Quantum Computers for All
What is a quantum computer? Last time we met Alice and Bob, and learned how they can communicate with a quantum of light. However, photons can do more than just transfer messages and keys. They can also revolutionize computers.
As you may know from reading CPU for Dummies, the core of any computer is the central processing unit, or CPU, which is similar in its structure to an office of a big corporation. There are a lot of clerks or transistors in this office, each working very hard. The problem is that the corporation’s demands are growing, and the Board of Directors has to double the number of ‘clerks’ every 18 months to meet them. However, the office rooms remain the same size.
This is why ‘clerks’, or transistors, are getting smaller and smaller. But, there are limits as to how small they can get. Sooner or later the Board will stop putting more and more employees into the office, as there will be no place for them. This dilemma is called the Moore’s Law. It is named after the co-founder of Fairchild Semiconductor and Intel Cordon Moore. The introduction of semi-conductors has postponed the death of the computing world, but not for long.
In other words, we’re going down an alley blind, and we can’t stop. Computers make documents and drafts, manufacture things, cure people, coordinate the work of vast complicated networks such as city surveillance systems, and so much more. In a decade they might control robocars and data collected from personal chips. Computers must be fast, very fast to process vast amounts of data 24/7/365.
However, modern computers are hindered by the binary system. Every bit of data can be put down as a combination of 1 and 0, where 1 stands for power voltage and 0 stands for the absence of it. Our transistors in the CPU do just the same. They either let the electricity flow through them, or block it. The shortest bit can be written as 00 01 11 10. This is the shortest mind you, and computers have to deal with miles and miles of code. Processing it takes time, a rather short amount from our human point of view, but it’s an illusion. A millisecond can make the difference between the success or catastrophe.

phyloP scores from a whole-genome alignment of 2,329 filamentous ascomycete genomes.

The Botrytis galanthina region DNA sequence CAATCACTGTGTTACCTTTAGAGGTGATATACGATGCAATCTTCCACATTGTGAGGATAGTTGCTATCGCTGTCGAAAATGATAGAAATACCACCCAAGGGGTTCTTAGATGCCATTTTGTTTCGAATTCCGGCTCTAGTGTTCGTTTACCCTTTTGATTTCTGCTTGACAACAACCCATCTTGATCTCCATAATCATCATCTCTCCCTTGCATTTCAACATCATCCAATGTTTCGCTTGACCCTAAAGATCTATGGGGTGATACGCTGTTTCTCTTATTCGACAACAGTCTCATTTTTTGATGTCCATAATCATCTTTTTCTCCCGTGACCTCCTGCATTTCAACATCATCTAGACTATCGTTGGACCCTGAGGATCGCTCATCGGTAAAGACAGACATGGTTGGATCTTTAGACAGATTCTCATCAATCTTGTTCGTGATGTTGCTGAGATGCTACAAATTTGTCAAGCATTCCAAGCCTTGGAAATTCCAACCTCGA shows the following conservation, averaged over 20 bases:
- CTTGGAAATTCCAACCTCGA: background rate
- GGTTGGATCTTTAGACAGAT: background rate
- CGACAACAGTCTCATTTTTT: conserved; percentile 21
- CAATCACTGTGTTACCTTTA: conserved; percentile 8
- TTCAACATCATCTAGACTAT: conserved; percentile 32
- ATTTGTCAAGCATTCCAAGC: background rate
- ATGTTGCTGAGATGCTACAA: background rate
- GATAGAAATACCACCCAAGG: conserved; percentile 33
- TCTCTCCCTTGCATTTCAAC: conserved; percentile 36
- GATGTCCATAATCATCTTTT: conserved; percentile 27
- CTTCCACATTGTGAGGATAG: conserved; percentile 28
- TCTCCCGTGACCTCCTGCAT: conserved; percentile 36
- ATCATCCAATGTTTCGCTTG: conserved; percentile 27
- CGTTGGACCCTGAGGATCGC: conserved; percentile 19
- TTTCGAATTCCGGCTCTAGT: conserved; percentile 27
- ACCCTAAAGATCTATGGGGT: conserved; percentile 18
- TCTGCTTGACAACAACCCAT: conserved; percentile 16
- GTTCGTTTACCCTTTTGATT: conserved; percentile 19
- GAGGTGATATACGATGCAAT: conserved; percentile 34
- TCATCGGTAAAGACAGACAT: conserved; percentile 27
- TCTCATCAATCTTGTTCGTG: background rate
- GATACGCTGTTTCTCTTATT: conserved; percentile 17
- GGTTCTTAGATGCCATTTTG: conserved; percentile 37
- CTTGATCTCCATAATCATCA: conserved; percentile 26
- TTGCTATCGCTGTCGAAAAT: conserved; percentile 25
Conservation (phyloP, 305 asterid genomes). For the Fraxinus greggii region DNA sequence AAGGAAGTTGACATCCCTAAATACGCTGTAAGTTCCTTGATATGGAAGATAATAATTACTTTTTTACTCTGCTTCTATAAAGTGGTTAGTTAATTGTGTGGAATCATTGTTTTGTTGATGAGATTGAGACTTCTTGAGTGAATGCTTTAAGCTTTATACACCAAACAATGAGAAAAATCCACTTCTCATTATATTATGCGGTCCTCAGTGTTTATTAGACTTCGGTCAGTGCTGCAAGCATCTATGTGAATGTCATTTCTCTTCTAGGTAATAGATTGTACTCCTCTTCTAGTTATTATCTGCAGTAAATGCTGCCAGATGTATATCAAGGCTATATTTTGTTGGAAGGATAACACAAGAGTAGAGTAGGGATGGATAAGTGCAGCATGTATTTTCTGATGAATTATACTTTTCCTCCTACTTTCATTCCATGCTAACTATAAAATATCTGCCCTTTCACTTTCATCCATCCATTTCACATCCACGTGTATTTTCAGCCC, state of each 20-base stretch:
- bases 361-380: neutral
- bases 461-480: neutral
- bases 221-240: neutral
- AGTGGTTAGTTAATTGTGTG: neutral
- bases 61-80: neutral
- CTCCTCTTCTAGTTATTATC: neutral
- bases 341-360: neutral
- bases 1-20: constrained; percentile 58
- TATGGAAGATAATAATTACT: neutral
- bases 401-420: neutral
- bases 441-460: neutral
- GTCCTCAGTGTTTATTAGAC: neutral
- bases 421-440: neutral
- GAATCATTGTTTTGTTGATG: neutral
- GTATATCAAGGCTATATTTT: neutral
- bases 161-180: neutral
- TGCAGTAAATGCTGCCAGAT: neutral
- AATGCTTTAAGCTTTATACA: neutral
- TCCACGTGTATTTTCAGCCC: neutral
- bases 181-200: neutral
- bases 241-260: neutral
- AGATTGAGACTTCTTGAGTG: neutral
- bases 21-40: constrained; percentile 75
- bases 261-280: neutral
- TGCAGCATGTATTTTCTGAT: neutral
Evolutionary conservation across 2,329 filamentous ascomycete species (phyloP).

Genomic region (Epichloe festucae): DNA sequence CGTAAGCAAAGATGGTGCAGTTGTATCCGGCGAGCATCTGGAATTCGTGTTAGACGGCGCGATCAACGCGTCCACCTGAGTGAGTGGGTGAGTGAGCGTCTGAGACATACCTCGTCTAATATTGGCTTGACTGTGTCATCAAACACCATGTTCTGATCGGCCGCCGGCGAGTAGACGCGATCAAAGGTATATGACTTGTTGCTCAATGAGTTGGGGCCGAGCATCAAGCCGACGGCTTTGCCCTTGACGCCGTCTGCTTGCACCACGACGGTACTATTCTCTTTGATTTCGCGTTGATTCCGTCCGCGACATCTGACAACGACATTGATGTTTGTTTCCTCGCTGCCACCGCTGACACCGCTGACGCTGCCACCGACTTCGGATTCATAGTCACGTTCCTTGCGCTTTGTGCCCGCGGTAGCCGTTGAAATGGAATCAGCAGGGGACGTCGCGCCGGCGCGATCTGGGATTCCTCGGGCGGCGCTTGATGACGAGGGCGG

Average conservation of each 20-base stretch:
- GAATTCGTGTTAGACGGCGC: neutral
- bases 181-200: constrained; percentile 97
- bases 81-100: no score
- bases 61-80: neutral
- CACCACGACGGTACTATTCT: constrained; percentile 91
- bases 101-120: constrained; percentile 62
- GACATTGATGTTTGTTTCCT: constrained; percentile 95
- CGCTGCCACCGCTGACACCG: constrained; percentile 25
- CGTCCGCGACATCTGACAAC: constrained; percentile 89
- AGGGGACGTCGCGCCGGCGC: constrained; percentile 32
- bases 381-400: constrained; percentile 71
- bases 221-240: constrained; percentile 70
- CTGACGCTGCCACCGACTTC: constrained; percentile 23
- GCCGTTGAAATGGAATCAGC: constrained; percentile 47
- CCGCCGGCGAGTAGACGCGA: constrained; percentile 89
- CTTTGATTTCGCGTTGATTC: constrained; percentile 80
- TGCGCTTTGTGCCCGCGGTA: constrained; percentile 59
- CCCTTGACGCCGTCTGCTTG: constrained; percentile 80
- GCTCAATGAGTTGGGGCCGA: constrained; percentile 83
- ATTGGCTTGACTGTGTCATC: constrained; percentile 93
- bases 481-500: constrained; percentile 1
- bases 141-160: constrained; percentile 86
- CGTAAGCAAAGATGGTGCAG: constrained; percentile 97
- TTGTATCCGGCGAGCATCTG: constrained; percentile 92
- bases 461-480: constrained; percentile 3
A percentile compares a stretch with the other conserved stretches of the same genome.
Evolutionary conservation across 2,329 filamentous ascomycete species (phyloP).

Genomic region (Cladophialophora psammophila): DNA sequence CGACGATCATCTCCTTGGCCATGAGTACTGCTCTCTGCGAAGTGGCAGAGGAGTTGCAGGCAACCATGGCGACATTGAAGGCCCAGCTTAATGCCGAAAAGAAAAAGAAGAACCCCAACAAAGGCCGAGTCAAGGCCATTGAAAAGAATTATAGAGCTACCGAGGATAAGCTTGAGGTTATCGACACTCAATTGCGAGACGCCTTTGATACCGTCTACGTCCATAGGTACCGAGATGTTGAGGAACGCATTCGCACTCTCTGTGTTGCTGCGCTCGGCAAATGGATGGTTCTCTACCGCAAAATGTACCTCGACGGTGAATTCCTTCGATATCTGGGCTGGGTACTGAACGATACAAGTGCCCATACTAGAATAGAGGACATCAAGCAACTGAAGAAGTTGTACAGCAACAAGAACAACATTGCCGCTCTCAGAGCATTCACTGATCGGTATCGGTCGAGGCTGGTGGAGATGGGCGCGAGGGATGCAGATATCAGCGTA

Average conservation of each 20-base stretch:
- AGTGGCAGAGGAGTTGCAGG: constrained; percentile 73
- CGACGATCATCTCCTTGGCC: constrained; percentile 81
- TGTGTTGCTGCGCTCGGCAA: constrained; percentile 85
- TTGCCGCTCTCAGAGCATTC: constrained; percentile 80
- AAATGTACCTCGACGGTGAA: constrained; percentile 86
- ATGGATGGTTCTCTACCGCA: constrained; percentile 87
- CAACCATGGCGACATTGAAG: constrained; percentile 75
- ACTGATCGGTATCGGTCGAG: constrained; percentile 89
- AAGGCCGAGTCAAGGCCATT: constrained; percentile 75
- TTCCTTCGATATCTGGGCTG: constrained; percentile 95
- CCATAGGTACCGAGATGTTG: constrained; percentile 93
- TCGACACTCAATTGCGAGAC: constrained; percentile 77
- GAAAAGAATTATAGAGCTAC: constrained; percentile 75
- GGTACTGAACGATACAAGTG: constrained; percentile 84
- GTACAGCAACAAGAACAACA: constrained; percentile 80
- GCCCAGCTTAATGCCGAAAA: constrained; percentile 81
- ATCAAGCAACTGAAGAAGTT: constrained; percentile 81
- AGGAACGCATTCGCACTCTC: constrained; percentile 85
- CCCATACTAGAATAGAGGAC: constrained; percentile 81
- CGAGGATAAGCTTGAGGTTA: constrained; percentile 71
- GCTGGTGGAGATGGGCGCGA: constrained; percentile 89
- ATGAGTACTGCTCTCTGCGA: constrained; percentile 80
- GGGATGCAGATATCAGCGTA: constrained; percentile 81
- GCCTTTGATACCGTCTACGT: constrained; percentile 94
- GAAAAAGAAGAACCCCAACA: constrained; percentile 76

So, scientists turned to quantum. It can make an ideal ‘clerk’. Not only due to its size, but also due to the super power called superposition. It means that quantum is both a particle and a wave. Don’t try to understand, just accept it. If you have trouble with it, remember, you can be two things, too. For example, you can be someone’s daughter and someone’s mother at the same time. Or a father and a son, and even a grandson. It’s still you, though sometimes you’re dreaming of having a clone, especially when you have to go shopping with both your kid and your mom.
Therefore, a quantum can be both 1 and 0, and the bit gets four times shorter. Quantum bits are called qubits for short, and the modern quantum CPUs can work with as many as 128 of them. Building the quantum computer is the greatest task for physicists in the 21st century. With it, anything is possible, even piloted missions to the Solar system’s borders. Now, how do they make a quantum CPU?
This chip, that looks like the bijou brooch, is called the Rainier processor. It looks like a wire mesh, and its task is to hold the quanta in. Quanta are freedom loving things. To keep them in place we need the temperature to be absolute zero. Ever been amazed with the complicated coolers modern CPUs ask for? Forget them. To cool the quantum CPU, you’d have to hook-up an industry scale refrigerator.
This is the quantum computer D-wave in the lab. The only quantum computer working. It’s a prototype. Check out the large menacing looking cabinets. This is the cooling system. The smaller boxes which look like servers are the computer itself. If you were able to buy a quantum computer you’d have to put it in a garage. A four-car garage to be exact, and your electricity bills would make you cry.
Alas, right now quantum computers are a dream. They are giant, consume tons of power and don’t have much computing power. No more than a calculator, although a very, very quick one. Unlike quantum networks, they haven’t left the labs still. But who knows? Perhaps they wait for their own Steve Wozniak to do the job.